Diary Of A Busker Day 222

Diary Of A Busker Day 222 Wednesday April 11th 2012 Winchester High Street 1. Opposite British Heart Foundation, Time: 1:45-3:15pm, 2. Opposite O2, Time: 3:42-4:08pm
Entering the High Street, I pass a bagpiper busker outside Barclays Bank. I’ve seen him a couple of other times over the past year and I think it’s good to hear something unusual here, but he must get a bit of grief from some of the shop people! As I head down the street, I bump into my Geordie regular, Carol, who insists on giving me two pounds, despite my protesting. ‘Well – It’s MY money! I can do what I want with it, can’t I?’ Yes Carol, you certainly can. Carrying on…down at the crossroads, I chat to The Silverman, who’s pretty knackered (having got off a coach from Manchester, via London, at 7 o’clock this morning) and ‘hacked off,’ after having his phone crushed on the road and spending £40 getting his computer fixed. I leave him to it…I’ve seen him before. I must remember to ask his name. I set up further down, near the outside tables of the posh Maison Blanc restaurant.
…one hour later, the bagpiper walks by and stops for a chat. His name is Sean and he’s been playing (piping) for 26 years. He started when he was 9. He says he’s piped in 450 towns, all the way from Land’s End to Aberdeen! There are only two bagpipe buskers in England, apparently, and he knows the other guy so they’re careful not to play the same place, at or near the same time. And yes, he was asked to move on, which must be an occupational hazard as, if someone moans about the volume, you can’t turn the bloody thing down. I ask him what it’s like in Scotland – don’t they get a lot of pipers up there? ‘Only in the big cities – Edinburgh, Glasgow. Not in the smaller towns.’ He’s off to Southampton tomorrow – he does well there, he says. Good, I’m pleased someone does… Since Sean’s left the scene of his crime, I’m going to try and get up there before someone else does…which I do.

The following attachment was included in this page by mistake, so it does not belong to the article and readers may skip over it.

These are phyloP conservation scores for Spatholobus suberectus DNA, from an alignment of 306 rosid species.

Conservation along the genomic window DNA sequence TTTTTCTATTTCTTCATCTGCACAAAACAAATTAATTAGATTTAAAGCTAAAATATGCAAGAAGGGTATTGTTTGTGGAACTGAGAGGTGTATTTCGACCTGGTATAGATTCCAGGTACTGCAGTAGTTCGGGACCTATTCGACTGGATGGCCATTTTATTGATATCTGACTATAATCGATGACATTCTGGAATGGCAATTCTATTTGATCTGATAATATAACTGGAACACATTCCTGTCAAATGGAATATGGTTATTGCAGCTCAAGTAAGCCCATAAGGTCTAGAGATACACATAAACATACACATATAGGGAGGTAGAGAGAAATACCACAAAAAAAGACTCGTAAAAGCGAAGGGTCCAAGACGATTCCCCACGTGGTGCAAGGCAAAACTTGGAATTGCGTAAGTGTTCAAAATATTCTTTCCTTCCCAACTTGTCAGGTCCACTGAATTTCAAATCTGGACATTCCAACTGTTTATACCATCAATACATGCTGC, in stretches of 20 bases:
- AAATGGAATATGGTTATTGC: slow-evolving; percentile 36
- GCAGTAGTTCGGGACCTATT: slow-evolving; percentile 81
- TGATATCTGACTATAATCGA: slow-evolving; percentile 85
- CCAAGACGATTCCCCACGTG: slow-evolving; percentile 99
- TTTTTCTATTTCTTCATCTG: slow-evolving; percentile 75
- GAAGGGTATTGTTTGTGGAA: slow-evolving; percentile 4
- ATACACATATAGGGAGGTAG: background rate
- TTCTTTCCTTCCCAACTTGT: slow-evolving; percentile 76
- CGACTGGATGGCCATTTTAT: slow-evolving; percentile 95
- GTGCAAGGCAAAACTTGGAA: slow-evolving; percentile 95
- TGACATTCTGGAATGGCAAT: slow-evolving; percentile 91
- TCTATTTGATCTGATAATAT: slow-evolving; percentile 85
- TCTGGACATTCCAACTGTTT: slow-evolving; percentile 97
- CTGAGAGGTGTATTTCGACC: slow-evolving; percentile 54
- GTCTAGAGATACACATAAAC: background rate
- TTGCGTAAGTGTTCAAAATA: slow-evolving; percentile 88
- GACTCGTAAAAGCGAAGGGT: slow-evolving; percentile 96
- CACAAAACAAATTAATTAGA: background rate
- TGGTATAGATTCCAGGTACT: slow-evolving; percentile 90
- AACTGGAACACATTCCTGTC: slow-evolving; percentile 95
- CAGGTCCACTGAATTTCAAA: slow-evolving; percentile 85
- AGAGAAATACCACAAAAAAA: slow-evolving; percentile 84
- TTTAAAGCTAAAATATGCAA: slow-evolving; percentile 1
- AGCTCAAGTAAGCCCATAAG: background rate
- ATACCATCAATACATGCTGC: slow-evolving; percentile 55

Most of the money from this session comes from two groups of tourists. The first, a large group of Chinese, who all want to take a photo of me with every one of them standing behind me. Maybe busking’s banned in China. This takes about ten minutes and I’m able to play through all of it. Then, a few minutes later, a group of seven from Thailand go through the same routine and give a pound each.
…a bit later I look up towards The Buttercross and see two women playing violins, although I can’t hear anything, so I carry on…until I’m blown away by four young brass players blasting the Mission Impossible theme a bit further down on my right. Mission impossible – you’re telling me!
Earnings: £30.81

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